It appears the sale of the Mission hospital system is complete. May one suggest this will go down as one of the greatest political cons in our community’s history?
In scope, it compares with the ill-advised, Democratically led, but bipartisan-supported effort [circa 2005] to steal Asheville’s water system. The media have been similarly complicit in echoing the talking points of this plan’s marketing agents instead of more sincere investigative reporting. We’ve been getting a lot on what’s going to happen — very little on why it’s going to happen.
In truth, the loss of control of our hospital could be a good thing. Although going from first string to third is a curious measure of progress, Mission has been marching toward disaster for years. Don’t believe that hospital administrators and board members walk away from success.
Abuses by our city’s army of illegal aliens, drug entrepreneurs and other folks evading the responsibility of carrying their own weight; chronic Medicare and Medicaid underfunding by “promise something for nothing” politicians; government hypercontrol; and dare we say questionable administration have secured failure.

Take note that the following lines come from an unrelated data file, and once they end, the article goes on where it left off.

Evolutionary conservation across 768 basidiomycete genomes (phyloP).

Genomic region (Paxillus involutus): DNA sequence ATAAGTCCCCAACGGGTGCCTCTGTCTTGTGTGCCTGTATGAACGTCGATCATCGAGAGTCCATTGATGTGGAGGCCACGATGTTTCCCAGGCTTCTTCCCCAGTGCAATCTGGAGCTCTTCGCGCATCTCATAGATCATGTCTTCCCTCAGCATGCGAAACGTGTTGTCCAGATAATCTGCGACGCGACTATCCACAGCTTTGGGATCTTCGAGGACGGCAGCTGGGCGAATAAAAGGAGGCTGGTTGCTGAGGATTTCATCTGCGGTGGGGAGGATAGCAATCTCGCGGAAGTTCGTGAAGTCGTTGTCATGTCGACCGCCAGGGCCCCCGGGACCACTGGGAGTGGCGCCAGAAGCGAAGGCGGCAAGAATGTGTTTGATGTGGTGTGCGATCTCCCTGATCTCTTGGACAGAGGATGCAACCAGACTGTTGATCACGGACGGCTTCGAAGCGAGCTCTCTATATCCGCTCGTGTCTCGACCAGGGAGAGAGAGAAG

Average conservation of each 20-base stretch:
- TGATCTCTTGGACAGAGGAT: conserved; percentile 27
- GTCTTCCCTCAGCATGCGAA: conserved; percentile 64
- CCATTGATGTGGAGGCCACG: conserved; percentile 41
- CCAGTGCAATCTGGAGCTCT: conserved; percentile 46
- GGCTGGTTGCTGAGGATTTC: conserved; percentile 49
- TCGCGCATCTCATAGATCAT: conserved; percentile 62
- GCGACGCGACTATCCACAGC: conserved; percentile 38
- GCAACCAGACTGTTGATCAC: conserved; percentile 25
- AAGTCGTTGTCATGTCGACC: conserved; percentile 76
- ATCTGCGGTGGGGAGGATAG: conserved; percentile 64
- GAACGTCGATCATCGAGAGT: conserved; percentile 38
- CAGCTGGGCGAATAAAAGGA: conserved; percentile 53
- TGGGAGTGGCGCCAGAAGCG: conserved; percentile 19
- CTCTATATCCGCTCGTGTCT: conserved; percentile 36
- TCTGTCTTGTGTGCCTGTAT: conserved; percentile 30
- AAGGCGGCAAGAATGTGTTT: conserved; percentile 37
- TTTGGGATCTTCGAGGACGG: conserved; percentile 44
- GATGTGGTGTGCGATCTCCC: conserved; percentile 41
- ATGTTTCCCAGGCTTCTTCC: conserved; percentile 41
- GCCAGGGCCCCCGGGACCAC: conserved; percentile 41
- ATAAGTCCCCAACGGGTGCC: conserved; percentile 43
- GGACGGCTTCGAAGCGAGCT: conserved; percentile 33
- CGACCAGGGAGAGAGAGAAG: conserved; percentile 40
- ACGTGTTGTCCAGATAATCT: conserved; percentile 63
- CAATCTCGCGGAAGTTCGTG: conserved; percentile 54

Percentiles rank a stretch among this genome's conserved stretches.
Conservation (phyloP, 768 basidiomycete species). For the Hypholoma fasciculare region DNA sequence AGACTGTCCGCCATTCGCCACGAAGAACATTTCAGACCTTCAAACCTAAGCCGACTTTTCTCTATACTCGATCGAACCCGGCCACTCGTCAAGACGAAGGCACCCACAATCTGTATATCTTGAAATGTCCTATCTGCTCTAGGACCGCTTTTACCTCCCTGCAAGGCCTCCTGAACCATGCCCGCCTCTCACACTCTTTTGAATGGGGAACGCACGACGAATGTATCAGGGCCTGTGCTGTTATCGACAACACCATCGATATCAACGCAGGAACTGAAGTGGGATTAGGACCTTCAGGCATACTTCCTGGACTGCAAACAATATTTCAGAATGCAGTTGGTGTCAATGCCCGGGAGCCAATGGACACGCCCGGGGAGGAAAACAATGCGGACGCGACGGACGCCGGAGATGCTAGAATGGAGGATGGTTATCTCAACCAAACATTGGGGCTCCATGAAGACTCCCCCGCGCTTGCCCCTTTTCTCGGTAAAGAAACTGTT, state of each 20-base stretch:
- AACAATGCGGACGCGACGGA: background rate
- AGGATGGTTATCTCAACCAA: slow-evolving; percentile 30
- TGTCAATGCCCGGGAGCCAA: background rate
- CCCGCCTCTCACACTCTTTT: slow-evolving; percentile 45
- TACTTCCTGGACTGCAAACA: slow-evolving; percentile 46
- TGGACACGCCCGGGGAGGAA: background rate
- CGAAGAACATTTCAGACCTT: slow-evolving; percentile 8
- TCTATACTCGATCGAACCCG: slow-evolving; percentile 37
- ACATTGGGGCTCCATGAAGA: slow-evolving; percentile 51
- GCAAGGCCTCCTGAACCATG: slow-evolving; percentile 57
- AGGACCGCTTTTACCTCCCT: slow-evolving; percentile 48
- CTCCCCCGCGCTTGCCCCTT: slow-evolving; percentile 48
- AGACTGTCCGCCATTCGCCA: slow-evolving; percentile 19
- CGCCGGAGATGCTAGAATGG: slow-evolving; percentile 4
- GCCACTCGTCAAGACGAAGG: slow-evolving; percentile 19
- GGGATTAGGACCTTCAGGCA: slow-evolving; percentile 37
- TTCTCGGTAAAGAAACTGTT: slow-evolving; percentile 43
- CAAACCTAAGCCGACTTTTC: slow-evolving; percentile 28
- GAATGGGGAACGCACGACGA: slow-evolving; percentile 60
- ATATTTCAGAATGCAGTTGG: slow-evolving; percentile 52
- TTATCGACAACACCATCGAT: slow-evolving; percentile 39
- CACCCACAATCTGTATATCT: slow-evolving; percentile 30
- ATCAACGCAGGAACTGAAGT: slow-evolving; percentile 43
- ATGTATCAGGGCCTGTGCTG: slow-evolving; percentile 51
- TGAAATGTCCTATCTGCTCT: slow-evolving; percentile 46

On that latter point, the people running the show at Mission have been shamefully culpable in failing to publicly declare their hurdles on a more timely and transparent basis.
Making it this long can be tracked in large part to a practice of chronic understaffing. Staffing problems are normal in emergent situations — staff shortages day after day, year after year, department after department evolve into undeclared policy. The resulting savings — substantial in scope — have helped prop up this sick patient.
So, where will it all land now that it appears the sale has gone through? Most assuredly, past sins like those noted above will be lost in the tangles of a switch from nonprofit to for-profit status.
We will have thus been witness to an equivalent process whereby the New England Patriots were traded for the Cleveland Browns. Though both wear uniforms and play football, how they play is different. It will take a few seasons to realize the folly of this exchange.
— Carl Mumpower